The five minute 'Wrong Opinion' opens with jungle-esque percussion and a hard bass riff. I like the eerie atmosphere initially, it sounds very tribal. Eventually the soft, passionless vocals enter with that common drum beat we hear day in day, out on MTV. The track reminds me of Cocteau Twins with the layered, ethereal vocals. This is a positive, but the other than that comparison, the tracks just goes straight over my ear. The bass is far too overpowering and the left sided industrial-esque sounds are way too left field for this type of recording. It just doesn't work with the mainstream beat and ethereal vocal style.

'I Belong In Your Arms' is the name of the third track, this is also bellowed out during the chorus which features some dream pop like synthesizer work, again.. Just because it has some layered synthesizer doesn't make it dream pop. You can hear that verse/chorus/verse structure here which is a trend in Chairlifts non-experimental attitude towards music. Yes, this album is different to the debut, but that's mainly due to the loss of a key member and compact sound helped by Alan Moulder. The synthesizers sound bright and give a dense atmosphere. This album is just released in 2012, it should have been released in 1981. even if it was, you wouldn't be able to tell the differences. Nothing innovative or original is included on this album, it's one long piece of unoriginal, bland synth pop.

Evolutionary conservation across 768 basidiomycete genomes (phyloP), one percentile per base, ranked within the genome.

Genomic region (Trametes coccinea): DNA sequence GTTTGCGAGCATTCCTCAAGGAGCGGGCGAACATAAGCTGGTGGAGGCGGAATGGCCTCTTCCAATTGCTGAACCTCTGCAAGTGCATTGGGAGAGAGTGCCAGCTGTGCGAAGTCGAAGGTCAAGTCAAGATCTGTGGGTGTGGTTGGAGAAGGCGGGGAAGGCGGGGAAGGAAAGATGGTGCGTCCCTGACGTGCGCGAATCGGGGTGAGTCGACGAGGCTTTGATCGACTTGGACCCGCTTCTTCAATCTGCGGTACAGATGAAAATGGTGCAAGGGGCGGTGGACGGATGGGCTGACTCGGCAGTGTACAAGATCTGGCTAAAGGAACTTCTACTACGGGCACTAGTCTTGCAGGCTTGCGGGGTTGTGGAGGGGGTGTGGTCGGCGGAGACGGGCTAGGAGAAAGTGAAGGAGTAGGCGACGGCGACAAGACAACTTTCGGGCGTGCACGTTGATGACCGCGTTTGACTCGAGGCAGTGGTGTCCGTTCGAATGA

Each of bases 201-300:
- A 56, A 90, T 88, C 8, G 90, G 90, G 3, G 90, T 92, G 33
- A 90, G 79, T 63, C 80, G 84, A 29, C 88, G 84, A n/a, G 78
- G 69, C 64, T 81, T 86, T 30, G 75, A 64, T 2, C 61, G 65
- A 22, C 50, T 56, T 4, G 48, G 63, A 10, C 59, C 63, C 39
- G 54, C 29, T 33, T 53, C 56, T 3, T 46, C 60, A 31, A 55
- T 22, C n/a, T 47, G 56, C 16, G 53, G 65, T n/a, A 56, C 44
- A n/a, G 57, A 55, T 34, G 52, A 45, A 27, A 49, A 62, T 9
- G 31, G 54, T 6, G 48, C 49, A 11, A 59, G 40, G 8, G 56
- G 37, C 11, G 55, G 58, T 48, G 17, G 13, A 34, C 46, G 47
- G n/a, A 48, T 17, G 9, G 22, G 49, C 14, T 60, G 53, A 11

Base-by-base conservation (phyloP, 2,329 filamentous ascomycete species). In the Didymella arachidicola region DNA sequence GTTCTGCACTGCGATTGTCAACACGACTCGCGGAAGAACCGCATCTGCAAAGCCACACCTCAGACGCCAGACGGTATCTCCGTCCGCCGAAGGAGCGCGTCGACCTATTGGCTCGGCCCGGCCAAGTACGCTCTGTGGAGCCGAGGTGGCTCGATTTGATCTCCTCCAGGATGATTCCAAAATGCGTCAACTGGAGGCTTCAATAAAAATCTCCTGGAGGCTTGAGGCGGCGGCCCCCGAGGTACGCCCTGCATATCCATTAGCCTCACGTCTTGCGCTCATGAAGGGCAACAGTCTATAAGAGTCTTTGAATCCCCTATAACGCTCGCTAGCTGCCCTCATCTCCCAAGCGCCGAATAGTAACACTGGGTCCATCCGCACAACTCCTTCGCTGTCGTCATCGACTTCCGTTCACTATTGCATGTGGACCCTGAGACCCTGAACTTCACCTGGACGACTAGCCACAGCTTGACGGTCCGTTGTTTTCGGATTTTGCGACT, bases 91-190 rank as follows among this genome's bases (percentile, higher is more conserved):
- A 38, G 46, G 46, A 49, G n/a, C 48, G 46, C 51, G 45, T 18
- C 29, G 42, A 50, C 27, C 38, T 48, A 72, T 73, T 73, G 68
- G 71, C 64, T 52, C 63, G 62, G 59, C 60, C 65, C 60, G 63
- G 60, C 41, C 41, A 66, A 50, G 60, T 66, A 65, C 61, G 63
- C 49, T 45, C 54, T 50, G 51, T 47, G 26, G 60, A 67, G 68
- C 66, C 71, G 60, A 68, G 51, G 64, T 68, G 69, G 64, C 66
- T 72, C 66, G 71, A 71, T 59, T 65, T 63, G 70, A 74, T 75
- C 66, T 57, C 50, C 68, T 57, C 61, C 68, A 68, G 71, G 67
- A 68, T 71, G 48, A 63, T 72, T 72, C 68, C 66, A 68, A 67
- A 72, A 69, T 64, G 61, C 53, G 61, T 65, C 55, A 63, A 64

'Take It Out On Me' has some nice synthesizer hooks and an enjoyable chorus, but the middle part is long winded and meaningless. Then we hear the dark, emo like track 'Ghost Tonight'. Initially, I hear something alike Evanescence, but after the first five seconds I hear some Tears For Fears like synth hooks but with a hard hitting bass and effectless drum beat. 'Cool As A Fire' is a slow synthetic track with delicate syntehsizers using the strings to the obscured vocals perfectly. This is one of my favourite tracks because it's more melodic and harmonic. 

 The single 'Amanaemonesia' is far brighter and faster than anything the bands ever put out. As much as I enjoy some segments, I cant help but notice the clash between the verse and chorus. The chorus is extremely bright and fast paced with parallel synths to the vocals, yet the verse is incredibly dark and dreary. You may mention good dynamics when describing this, but the structure just clashes completely. I do like the sound however.